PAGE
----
Q: I have two questions. First, I don’t recall you ever mentioning the Opera browser. I’ve used Internet Explorer, Foxfire, Chrome and Apple’s Safari. I switch to various browsers dependent on the site I visit and what I want to accomplish. My personal opinion is that Opera beats them all with respect to security, but lacks a bit for games or graphic-intense sites. Have you tested it? If so, what is your opinion?

Secondly, regarding email security, I’ve frequently wondered why you don’t suggest setting your email client to text only for incoming messages. As it happens, a couple of days ago, my husband forwarded an email that purported to be from Amazon.com regarding a credit. Looking at the text-only version, I was able to see that it was a phishing scheme, using Amazon graphics and apparent links, but redirecting to a foreign site.

— Michael Willis, Port Orchard

A: Actually, about 10 years ago I used Opera quite a lot. I found it to be a lot less demanding on resources and faster. Opera, which was developed by a Norwegian entrepreneur, was bought by a Chinese consortium a couple of years ago. I haven’t heard anything negative about the program since.

And, prodded by you, I have just taken a fresh look at it. The browser seems to be significantly faster than any other browser I’ve used, and it has some surprising extras built in, including an ad blocker and access to free virtual private networking.

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I’ll be running the program through the paces for the next several weeks and will let you know if I run into any deal killers.

As for your suggestion about setting email clients to display received emails in text-only mode, it’s a good one, though it has limitations. To begin with, a lot of people really want to be able to see images and other formatting in received emails that is eliminated in text-only mode.

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Also, many people use web browsers to access their emails and some of the most popular online mail providers don’t offer that option. That said, yes, if you have security concerns, viewing in text-only mode helps.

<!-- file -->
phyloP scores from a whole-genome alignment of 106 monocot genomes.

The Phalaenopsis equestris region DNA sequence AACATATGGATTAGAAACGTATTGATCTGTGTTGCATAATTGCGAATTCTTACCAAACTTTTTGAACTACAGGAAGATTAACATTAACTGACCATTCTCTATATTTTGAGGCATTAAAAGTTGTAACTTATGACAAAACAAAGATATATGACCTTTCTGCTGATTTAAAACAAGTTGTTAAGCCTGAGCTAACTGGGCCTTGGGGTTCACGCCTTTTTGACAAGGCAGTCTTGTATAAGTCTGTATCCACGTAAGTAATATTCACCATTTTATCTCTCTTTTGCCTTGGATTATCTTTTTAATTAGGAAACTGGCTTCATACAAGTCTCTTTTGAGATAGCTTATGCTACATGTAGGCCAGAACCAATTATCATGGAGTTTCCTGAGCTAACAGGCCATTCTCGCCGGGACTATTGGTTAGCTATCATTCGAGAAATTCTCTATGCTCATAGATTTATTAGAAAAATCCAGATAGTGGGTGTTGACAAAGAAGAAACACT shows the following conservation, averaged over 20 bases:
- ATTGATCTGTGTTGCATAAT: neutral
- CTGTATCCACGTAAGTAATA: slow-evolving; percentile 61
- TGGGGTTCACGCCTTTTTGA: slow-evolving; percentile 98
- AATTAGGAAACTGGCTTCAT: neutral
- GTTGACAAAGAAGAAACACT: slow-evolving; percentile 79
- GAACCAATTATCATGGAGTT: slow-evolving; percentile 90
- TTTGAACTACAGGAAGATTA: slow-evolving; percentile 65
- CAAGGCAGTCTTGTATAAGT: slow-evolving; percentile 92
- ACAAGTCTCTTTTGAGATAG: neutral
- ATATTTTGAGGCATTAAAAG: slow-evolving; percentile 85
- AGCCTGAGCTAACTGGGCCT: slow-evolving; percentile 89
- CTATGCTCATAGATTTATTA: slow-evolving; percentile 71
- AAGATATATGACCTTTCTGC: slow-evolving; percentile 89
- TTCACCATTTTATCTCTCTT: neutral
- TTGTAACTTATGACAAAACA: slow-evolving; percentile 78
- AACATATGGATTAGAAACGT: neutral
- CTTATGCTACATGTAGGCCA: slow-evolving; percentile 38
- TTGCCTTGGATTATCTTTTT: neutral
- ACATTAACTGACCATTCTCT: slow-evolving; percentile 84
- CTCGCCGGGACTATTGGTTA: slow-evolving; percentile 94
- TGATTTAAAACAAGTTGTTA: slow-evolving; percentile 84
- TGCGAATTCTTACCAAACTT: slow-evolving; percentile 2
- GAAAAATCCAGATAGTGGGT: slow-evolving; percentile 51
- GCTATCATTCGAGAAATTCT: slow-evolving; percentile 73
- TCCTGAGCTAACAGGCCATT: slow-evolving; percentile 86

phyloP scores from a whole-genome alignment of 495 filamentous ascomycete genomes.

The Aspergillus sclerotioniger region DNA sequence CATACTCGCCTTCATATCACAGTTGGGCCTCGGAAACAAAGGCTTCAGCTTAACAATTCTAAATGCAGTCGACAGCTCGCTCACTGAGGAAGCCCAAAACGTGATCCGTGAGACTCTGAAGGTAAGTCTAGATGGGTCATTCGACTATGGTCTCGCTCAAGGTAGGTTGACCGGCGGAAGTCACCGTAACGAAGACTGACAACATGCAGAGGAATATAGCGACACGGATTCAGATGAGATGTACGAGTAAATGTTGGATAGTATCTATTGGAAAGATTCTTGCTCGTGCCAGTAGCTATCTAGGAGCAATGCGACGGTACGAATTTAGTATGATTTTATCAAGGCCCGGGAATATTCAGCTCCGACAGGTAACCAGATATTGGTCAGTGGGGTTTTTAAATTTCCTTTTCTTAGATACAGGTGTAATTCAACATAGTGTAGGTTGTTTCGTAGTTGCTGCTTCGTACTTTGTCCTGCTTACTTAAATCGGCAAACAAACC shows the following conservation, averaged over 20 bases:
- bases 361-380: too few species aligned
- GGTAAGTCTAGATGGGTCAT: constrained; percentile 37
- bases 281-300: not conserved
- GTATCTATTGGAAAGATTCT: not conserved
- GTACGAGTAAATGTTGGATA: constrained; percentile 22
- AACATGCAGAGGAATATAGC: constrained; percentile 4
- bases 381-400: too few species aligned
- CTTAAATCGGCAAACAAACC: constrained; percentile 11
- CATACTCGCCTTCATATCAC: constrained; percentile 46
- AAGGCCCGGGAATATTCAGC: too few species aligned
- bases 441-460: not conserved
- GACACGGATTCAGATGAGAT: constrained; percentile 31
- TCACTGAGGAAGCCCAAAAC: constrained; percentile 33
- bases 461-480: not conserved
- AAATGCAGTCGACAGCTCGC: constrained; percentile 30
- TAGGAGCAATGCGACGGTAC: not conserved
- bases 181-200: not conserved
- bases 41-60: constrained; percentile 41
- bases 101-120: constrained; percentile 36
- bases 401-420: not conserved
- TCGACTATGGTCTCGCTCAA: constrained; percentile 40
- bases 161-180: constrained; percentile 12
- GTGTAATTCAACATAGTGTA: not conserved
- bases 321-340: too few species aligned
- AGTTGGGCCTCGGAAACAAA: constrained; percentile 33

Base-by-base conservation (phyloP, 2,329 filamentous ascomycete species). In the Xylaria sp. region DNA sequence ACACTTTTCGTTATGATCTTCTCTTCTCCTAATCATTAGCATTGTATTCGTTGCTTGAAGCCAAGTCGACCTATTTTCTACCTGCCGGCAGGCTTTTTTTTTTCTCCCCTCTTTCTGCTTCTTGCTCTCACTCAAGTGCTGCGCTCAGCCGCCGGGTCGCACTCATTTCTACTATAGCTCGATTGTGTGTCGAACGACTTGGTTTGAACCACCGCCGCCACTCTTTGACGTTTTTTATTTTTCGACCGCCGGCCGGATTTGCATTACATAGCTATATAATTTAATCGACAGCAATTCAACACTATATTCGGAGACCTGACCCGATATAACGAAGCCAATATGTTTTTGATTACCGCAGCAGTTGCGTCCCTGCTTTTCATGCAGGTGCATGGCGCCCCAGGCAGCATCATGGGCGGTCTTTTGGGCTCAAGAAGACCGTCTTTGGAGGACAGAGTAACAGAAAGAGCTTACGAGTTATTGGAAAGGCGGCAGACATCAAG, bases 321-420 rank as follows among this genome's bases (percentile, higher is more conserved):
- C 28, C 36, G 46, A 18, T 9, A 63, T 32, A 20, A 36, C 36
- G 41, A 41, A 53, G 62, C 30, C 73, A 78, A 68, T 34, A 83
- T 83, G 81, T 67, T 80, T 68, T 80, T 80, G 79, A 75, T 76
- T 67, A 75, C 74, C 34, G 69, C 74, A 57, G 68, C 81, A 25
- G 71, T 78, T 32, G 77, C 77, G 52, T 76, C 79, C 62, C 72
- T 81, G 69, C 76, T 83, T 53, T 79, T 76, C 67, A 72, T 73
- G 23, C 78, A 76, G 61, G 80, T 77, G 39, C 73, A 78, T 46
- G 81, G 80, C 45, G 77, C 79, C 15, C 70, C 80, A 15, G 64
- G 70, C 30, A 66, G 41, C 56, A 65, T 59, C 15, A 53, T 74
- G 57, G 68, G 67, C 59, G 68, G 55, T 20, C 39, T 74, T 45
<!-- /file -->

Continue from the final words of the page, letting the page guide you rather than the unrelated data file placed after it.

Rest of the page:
For my part, I rely on not opening emails unless I know where they’re coming from. That and, of course, having a good anti-virus/anti-malware program scanning my mail!

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Q: I bought a 1-year subscription to Malwarebytes because you had said that you used and liked it. I like it also. It is presenting me with some info that I do not know how to fix.

I have a new HP computer running Windows 10 Pro. I also use Chrome and Microsoft Edge browsers. I have Malwarebytes set to check the software every 15 minutes. After I open the Chrome Browser, Malwarebytes finds about 55 of these errors:

“PUP.Optional.Spigot.Generic, C:\Users\jofit\AppData\Local\Google\Chrome\User Data\Default\Extensions\bheopabinbkcmbfpdhdknklmlfclfhbe\1.2_0, No Action By User, [213], [575422],1.0.11444”

Most of these errors are similar to what I posted above. I erase the errors from Malwarebytes and open Microsoft Edge Browser. I run the Malwarebytes again. I get NO errors with Microsoft Edge browser open.

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What is with the Chrome browser to allow all of these errors?

— John FitzPatrick

A: “PUP.Optional.Spigot” is Malwarebytes’ generic detection name for a large family of browser hijackers. “PUP,” by the way, stands for “potentially unwanted program.” The malware may cause your browser’s default search engine to change or it may redirect your browser when you open a new page.

Most likely, you inadvertently downloaded the critter when you downloaded some other piece of software, such as a browser extension.

Malwarebytes does protect you from this piece of malware as long as you’re running its real-time protection module. And it does allow you to remove the malware entirely from your computer.

Instructions for doing so are on Mawarebytes’ blog under PUP.Optional.Spigot.